JAKARTA, Indonesia (AP) – Violence, tear gas and a fatal crush that erupted after a domestic league soccer match Saturday night marked yet another tragedy in Indonesian soccer. Here’s a look at how the mess happened and what’s being done to prevent future incidents:
How did the confusion arise?
Confusion erupted after Prasabaya Surabaya lost 3-2 to rivals Arima Malang in a Saturday night match in Malang, East Java. Police said there were about 42,000 spectators at the stadium, all of whom were Arima supporters, as organizers banned Parsabaya fans in an attempt to prevent a fight.
But a disappointing defeat by Arima – the first game at home to rivals Persibaya – prompted angry fans to storm the pitch after the game to demand answers. Fans threw bottles and other objects at players and football officials and violence spilled outside the stadium, where at least five police cars were overturned and set on fire and others were damaged. Riot police responded with tear gas, which is banned in soccer stadiums by FIFA. But it raised fears.
Hundreds of spectators rushed to the exits to avoid the tear gas, which resulted in 34 being instantly knocked out or suffocated, with many more dying from injuries.
How many people died?
In what appeared to be the sport’s worst disaster, police said at least 174 people died, including children and two police officers, many of whom were trampled.
More than 100 people were injured. The police have said that the death toll may increase and many people are in critical condition.
According to Save Our Soccer, an Indonesian soccer watchdog, at least 86 soccer fans have been killed since 1995, most of them in fighting.
Why does football create violence?
Soccer is the most popular sport in Indonesia and the domestic league is widely followed. Fans are strongly attached to their clubs, and such racism often ends in violence and extortion. But it usually happens outside the stadium.
The best known conflict is between Parseja Jakarta and Prasab Bandung. Supporters of the two clubs have clashed in several matches that have resulted in deaths. In 2018, Parsija Jakarta supporters were beaten by rivals Parsib Bandung.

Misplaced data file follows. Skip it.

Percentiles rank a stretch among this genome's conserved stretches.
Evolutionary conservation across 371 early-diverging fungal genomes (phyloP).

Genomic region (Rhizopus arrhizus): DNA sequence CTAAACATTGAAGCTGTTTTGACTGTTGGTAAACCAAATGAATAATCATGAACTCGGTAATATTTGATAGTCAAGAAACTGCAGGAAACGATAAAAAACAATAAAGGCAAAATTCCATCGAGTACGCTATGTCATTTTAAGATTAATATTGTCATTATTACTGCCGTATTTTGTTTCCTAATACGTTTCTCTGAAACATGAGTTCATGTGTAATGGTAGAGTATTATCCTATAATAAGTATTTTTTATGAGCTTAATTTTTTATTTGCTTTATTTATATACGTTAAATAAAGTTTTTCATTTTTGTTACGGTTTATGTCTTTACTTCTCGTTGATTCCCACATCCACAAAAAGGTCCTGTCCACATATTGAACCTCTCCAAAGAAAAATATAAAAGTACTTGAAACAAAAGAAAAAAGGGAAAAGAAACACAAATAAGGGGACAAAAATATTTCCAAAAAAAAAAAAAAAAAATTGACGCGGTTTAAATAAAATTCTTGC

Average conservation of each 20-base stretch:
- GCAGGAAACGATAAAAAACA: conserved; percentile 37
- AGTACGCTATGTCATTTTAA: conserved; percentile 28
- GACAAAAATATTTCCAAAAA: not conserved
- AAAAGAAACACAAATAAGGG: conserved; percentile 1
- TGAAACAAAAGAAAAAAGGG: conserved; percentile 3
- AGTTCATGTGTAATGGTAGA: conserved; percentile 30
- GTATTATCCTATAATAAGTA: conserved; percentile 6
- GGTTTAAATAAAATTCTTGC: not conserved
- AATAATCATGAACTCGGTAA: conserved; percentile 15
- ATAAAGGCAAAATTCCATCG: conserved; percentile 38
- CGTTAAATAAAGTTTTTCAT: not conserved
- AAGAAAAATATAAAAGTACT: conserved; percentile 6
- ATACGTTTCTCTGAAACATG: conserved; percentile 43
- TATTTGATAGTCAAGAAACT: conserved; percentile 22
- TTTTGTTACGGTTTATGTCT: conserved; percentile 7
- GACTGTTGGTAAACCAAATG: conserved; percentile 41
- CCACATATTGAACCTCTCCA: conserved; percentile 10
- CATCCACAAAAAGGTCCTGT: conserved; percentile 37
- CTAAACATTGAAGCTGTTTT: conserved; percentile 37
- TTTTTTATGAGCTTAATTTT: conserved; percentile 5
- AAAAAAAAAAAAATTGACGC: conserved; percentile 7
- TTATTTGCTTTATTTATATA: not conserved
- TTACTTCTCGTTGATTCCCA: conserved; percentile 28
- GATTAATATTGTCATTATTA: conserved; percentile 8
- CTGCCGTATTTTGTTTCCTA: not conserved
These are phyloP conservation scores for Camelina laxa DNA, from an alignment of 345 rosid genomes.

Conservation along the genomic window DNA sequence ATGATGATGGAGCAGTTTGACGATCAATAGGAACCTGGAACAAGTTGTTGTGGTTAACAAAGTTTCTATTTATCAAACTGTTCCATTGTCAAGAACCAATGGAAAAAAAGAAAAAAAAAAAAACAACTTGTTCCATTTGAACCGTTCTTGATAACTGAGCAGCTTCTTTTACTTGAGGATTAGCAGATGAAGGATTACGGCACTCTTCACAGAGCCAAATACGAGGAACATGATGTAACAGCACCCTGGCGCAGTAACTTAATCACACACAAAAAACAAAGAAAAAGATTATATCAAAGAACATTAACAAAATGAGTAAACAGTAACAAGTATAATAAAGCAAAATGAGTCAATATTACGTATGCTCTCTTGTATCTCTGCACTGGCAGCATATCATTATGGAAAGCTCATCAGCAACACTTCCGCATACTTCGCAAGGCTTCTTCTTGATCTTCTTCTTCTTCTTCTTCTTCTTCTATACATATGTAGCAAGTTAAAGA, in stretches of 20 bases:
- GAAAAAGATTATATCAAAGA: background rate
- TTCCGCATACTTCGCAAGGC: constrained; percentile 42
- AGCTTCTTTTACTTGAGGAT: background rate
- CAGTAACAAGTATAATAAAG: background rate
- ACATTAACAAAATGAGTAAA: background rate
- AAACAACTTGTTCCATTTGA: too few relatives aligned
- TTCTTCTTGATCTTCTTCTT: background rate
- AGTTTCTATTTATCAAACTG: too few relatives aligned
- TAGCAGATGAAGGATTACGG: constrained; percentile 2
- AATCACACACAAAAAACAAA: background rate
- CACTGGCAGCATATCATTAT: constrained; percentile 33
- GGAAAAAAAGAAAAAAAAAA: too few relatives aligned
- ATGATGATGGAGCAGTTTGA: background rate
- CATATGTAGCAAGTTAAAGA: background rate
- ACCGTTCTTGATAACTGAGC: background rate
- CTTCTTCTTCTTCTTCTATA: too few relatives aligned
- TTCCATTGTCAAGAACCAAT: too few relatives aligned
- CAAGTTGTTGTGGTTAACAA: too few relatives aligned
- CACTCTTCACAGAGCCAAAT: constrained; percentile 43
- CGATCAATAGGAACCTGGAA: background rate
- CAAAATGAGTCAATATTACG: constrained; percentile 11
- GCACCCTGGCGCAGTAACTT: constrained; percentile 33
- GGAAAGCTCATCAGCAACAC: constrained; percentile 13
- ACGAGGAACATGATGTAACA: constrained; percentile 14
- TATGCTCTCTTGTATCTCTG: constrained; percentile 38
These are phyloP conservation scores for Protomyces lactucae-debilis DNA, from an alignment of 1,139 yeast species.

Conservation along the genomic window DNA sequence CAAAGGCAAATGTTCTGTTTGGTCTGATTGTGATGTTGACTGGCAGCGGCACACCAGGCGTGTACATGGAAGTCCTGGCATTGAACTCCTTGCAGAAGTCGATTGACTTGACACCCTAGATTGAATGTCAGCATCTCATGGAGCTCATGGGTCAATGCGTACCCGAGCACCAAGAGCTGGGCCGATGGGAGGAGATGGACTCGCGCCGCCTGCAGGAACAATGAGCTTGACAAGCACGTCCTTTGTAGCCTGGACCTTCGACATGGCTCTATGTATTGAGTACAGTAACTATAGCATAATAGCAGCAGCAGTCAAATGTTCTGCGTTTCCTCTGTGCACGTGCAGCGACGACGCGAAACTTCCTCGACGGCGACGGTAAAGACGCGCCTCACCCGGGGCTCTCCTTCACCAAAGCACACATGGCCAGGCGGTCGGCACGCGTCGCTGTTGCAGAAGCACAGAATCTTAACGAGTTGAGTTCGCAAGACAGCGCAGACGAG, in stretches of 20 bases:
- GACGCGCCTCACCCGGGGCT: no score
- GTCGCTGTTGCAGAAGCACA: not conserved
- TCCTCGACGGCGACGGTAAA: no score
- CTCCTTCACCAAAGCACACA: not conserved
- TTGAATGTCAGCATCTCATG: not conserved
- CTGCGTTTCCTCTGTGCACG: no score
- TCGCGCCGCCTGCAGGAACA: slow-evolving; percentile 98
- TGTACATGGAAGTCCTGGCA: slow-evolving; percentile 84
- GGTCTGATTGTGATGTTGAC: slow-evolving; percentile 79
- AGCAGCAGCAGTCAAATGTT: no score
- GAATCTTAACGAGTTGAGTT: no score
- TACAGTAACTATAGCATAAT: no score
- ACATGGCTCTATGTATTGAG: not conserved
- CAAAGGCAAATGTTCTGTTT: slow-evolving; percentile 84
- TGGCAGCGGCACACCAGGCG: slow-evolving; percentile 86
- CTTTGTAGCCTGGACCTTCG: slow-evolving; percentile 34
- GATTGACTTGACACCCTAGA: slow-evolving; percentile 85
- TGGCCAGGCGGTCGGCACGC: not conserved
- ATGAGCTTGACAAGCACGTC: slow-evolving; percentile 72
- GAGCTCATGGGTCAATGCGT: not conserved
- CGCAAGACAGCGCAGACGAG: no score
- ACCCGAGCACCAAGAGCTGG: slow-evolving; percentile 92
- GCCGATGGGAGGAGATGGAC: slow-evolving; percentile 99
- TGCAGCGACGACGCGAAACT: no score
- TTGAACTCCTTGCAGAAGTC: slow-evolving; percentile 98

Indonesian football is also facing problems at the international level. During the qualifiers for the 2019 FIFA World Cup, a clash broke out between supporters of Indonesia and Malaysia. In September 2019, Malaysian fans were threatened with missiles during a World Cup qualifier in Jakarta and Malaysia’s sports minister was ejected from the stadium after violence erupted. Two months later, fans threw flames and bottles at each other at another match in Kuala Lumpur.
Also in 2019, after the U-22’s loss to Vietnam in the final at the Southeast Asian Games, Indonesian fans sent insults, harassment and death threats to Vietnamese players and even their families on social media. .
In June, two Persib Bandung fans died while entering the stadium in Bandung to watch the 2022 President’s Cup. The angry supporters were angered after officials at the ground refused to allow them to enter the already packed stadium.
What is the government doing about it?
Indonesian President Joko Widodo expressed his deepest condolences and ordered a full investigation into the death. He also ordered the Premier League to be suspended until a safety reassessment is carried out and tighter security is put in place. Widodo said he hoped “this tragedy will be the last football tragedy in Indonesia.”
The Indonesian Football Association has also banned Arima from hosting football matches for the rest of the season. Amnesty International has called on Indonesia to investigate the use of tear gas at the stadium and ensure that those found guilty of violations are brought to justice.